Brexit could be to blame for drop in international visitors
BREXIT could be to blame for a drop in international visitor numbers to the Fraser Coast.
That is the view of Fraser Coast Tourism and Events general manager, Martin Simons.
Speaking to the Chronicle after National Visitor Survey figures were released by Tourism Research Australia yesterday, Mr Simons said domestic visitor numbers were up while international tourism figures had dropped in the region, and across the state.
This is despite hopes the "Harry and Meghan" effect would take hold, attracting overseas visitors after the royal couple visited the region last year.
"Overall across Queensland, total international visitation was flat year-on-year with holiday visitation down 1.4 per cent," Mr Martin said.
"The ongoing debacle over Britain's exit from the European Union has continued to depress European visitation which was another 1 per cent down across Queensland in this survey period."
Tourist numbers from Europe were down 11 per cent for the year and 0.8 per cent for the three-year trend.
The largest European drops were from Germany and the United Kingdom, down 4.8 per cent and 1.8 per cent respectively over the three years.
Despite numbers dropping, total international visitor spend was up by almost 10 per cent to $46.1 million.
This was due to average international nights showing a thre per cent improvement to 5.1 nights, which drove increased spend per night and spend per visit by the international sector.
Things looked healthy on the domestic side of the market, Mr Simons said.
According to the survey figures, total overnight domestic visitation to the region in the year to June was 749,000.
This was up six per cent on the three-year trend, with visitor spend of $390 million for the year down slightly on an annual basis but 13 per cent stronger over the three years.
Total overnight visitor spend for the year on the Fraser Coast was just over $439m.
Mr Simons said the figures showed the Fraser Coast was attracting the drive market, with strong visitor growth from Brisbane and other parts of south-east Queensland.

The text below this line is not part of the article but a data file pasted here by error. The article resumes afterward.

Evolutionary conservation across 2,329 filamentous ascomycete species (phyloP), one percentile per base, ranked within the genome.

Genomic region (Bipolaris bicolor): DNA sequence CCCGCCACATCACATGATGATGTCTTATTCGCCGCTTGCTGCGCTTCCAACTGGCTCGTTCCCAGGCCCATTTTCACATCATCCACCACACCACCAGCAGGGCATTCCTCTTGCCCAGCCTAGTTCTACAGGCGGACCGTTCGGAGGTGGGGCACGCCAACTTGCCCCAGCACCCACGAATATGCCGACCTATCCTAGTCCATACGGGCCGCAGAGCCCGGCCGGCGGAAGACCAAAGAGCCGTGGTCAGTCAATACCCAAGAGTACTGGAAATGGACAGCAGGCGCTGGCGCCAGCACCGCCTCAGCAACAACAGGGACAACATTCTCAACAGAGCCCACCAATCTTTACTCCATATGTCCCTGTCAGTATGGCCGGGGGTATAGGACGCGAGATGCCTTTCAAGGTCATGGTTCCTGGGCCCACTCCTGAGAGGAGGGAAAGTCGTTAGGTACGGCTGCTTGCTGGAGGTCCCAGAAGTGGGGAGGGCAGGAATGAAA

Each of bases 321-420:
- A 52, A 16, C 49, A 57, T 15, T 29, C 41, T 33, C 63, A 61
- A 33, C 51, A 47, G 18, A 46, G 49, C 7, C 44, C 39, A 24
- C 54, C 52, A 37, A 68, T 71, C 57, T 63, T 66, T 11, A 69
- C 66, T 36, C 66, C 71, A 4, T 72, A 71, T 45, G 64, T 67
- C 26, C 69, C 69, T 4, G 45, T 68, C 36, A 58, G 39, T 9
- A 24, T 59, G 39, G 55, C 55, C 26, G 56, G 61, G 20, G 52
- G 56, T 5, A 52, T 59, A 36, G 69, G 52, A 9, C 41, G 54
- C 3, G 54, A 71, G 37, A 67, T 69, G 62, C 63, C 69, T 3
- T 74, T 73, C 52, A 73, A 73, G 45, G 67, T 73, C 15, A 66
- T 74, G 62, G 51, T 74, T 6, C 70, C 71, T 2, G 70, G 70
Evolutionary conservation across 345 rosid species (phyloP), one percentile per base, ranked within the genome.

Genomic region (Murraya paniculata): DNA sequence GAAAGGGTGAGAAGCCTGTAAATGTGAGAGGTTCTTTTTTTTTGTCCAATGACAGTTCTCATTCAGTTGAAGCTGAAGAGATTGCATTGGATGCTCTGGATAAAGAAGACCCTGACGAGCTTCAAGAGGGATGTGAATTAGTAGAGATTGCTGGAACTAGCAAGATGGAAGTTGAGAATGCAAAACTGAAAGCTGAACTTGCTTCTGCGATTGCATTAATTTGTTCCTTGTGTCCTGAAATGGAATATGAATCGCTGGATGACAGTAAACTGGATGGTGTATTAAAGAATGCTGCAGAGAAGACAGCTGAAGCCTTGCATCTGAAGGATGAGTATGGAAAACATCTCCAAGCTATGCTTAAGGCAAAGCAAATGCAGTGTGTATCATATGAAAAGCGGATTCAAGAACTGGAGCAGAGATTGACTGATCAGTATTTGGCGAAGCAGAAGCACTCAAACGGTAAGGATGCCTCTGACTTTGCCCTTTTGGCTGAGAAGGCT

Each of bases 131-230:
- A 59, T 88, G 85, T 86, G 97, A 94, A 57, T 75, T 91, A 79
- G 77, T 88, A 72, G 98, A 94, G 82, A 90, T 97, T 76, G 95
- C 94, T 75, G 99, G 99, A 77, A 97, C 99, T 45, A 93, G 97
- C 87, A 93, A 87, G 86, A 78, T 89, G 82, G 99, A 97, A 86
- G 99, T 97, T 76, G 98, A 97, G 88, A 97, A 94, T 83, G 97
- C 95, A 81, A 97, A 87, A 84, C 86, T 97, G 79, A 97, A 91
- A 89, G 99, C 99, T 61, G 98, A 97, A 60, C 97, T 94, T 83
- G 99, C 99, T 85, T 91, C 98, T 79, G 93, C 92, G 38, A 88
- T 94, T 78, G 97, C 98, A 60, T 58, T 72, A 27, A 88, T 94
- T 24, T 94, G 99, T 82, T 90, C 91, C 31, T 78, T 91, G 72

Brisbane visitation was up 13.4 per cent on the three-year trend in the year to June, contributing to an overall domestic intrastate visitor growth of 6.8 per cent.
The Fraser Coast continued to be a popular destination for our southern neighbours.
"There are not many places in Australia where you can step off a plane after a 90-minute flight from Sydney to a reef, wilderness or whale experience at your doorstep," he said.
Mr Simons said there had been a late start to the annual migration of RV travellers because of the Federal Election, but it appeared that though they had been later to arrive, visitors had stayed in the region longer.
"It has been a solid year," he said.
Mr Simons said the second half of the year was always the strongest for the region, with warmer weather, whale watching, school holidays and a variety of events bringing people to the region.
Two big events attracted thousands of people to the region in the past month.
About 3000 visitors came to Hervey Bay for the Joeys Mini World Cup, while 350 people were part of the national Model T Ford tour in Maryborough.
Mr Simons estimated the Joeys Mini World Cup was worth between $1.5 million and $2 million to the Fraser Coast economy.
He said it was harder to put a price tag on the Model T Fords national tour, but it was clear classic car events were growing in popularity.
"There's big business in classic car events," he said.
Mr Simons said the beauty of classic car events was there was a ready-made population of people ready to attend and support them.
He said improved accessibility, thanks to regular flights from Brisbane and upgrades to the Bruce Highway, was also influencing people's choices to come to the Fraser Coast.
Holiday visitation to the Fraser Coast of 412,000 represented 55 per cent of total domestic visitation, with visiting friends and relatives adding up to 244,000, one third of the total.
Not everyone was having the easiest time on the tourism front.
Bobbie Hayter, manager of the Spirit of Hervey Bay, said the whale watching season wasn't as busy as they would have expected.
She said increased competition from whale watching operators in other parts of the country were taking part of Hervey Bay's market.
"There's been heaps of whales, we've had good interaction through the season, we just haven't had as many people as we would like, even during the school holidays," Ms Hayter said.
"We know we're the best whale watching capital in the world, it's a different experience in Hervey Bay.
"It's about us pushing that message and people understanding that."
In other parts of south-east Queensland, the whale watching experience was vastly different, Ms Hayter said.
"For a start you're not out in the open sea, there isn't the same weather conditions," she said.
"Here, whales come in to stay, play and rest and they like interacting with the boats."